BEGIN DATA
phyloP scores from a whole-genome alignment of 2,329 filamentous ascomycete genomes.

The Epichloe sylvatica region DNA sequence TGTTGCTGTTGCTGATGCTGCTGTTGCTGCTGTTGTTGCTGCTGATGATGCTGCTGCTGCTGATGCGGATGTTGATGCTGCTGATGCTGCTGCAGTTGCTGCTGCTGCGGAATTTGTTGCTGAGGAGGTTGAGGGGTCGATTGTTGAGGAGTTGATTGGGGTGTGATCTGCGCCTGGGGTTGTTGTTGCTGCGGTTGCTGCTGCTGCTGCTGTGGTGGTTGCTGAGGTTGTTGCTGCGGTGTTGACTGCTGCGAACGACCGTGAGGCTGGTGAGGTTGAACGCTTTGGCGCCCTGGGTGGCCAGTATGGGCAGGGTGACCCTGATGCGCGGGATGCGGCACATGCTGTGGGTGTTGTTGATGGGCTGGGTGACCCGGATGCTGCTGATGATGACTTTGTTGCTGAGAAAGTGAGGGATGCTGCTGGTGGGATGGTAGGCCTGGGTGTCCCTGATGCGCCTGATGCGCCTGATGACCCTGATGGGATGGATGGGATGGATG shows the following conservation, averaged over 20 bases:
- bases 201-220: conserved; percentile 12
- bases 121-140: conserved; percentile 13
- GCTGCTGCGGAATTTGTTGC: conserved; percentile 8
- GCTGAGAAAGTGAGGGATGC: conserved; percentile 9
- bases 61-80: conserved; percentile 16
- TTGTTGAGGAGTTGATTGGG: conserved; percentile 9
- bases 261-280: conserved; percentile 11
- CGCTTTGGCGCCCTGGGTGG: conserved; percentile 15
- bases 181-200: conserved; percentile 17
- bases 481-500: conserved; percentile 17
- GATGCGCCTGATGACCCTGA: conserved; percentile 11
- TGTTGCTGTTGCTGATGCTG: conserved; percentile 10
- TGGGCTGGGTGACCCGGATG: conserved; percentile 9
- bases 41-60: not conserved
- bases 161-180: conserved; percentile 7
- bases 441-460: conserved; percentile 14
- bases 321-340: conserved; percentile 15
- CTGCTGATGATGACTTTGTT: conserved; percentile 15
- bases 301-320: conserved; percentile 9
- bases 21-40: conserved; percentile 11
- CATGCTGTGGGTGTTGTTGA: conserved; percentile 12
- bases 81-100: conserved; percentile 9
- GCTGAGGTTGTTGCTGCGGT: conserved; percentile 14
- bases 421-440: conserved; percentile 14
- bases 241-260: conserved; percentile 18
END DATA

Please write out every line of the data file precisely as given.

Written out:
phyloP scores from a whole-genome alignment of 2,329 filamentous ascomycete genomes.

The Epichloe sylvatica region DNA sequence TGTTGCTGTTGCTGATGCTGCTGTTGCTGCTGTTGTTGCTGCTGATGATGCTGCTGCTGCTGATGCGGATGTTGATGCTGCTGATGCTGCTGCAGTTGCTGCTGCTGCGGAATTTGTTGCTGAGGAGGTTGAGGGGTCGATTGTTGAGGAGTTGATTGGGGTGTGATCTGCGCCTGGGGTTGTTGTTGCTGCGGTTGCTGCTGCTGCTGCTGTGGTGGTTGCTGAGGTTGTTGCTGCGGTGTTGACTGCTGCGAACGACCGTGAGGCTGGTGAGGTTGAACGCTTTGGCGCCCTGGGTGGCCAGTATGGGCAGGGTGACCCTGATGCGCGGGATGCGGCACATGCTGTGGGTGTTGTTGATGGGCTGGGTGACCCGGATGCTGCTGATGATGACTTTGTTGCTGAGAAAGTGAGGGATGCTGCTGGTGGGATGGTAGGCCTGGGTGTCCCTGATGCGCCTGATGCGCCTGATGACCCTGATGGGATGGATGGGATGGATG shows the following conservation, averaged over 20 bases:
- bases 201-220: conserved; percentile 12
- bases 121-140: conserved; percentile 13
- GCTGCTGCGGAATTTGTTGC: conserved; percentile 8
- GCTGAGAAAGTGAGGGATGC: conserved; percentile 9
- bases 61-80: conserved; percentile 16
- TTGTTGAGGAGTTGATTGGG: conserved; percentile 9
- bases 261-280: conserved; percentile 11
- CGCTTTGGCGCCCTGGGTGG: conserved; percentile 15
- bases 181-200: conserved; percentile 17
- bases 481-500: conserved; percentile 17
- GATGCGCCTGATGACCCTGA: conserved; percentile 11
- TGTTGCTGTTGCTGATGCTG: conserved; percentile 10
- TGGGCTGGGTGACCCGGATG: conserved; percentile 9
- bases 41-60: not conserved
- bases 161-180: conserved; percentile 7
- bases 441-460: conserved; percentile 14
- bases 321-340: conserved; percentile 15
- CTGCTGATGATGACTTTGTT: conserved; percentile 15
- bases 301-320: conserved; percentile 9
- bases 21-40: conserved; percentile 11
- CATGCTGTGGGTGTTGTTGA: conserved; percentile 12
- bases 81-100: conserved; percentile 9
- GCTGAGGTTGTTGCTGCGGT: conserved; percentile 14
- bases 421-440: conserved; percentile 14
- bases 241-260: conserved; percentile 18